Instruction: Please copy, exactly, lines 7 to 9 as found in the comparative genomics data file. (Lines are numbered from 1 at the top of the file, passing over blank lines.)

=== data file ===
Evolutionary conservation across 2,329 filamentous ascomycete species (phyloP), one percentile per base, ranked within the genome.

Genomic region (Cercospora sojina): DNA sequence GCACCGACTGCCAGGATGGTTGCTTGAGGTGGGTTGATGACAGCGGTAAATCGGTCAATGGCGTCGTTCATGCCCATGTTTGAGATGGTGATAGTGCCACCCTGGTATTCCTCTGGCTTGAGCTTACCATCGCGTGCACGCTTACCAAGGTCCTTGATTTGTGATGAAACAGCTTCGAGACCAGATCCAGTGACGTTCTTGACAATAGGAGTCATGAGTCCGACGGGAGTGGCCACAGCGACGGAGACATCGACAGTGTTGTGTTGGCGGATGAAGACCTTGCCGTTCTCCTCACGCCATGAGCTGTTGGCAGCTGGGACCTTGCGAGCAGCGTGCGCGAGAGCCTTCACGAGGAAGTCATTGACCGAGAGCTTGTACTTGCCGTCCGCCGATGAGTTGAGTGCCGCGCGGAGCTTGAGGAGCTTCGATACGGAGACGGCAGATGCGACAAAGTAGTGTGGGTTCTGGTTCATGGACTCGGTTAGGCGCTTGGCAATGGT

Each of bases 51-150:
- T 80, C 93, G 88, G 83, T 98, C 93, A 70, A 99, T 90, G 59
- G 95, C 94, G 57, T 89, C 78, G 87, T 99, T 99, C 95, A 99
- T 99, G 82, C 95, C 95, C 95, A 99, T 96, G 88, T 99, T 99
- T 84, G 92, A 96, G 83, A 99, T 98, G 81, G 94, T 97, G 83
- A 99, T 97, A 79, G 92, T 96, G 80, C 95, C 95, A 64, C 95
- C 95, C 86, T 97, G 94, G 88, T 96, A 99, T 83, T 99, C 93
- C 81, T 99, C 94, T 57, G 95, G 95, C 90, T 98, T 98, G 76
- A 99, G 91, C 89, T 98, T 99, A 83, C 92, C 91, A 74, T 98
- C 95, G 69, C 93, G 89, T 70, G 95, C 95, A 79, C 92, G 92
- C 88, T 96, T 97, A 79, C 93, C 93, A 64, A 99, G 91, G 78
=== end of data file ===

- T 84, G 92, A 96, G 83, A 99, T 98, G 81, G 94, T 97, G 83
- A 99, T 97, A 79, G 92, T 96, G 80, C 95, C 95, A 64, C 95
- C 95, C 86, T 97, G 94, G 88, T 96, A 99, T 83, T 99, C 93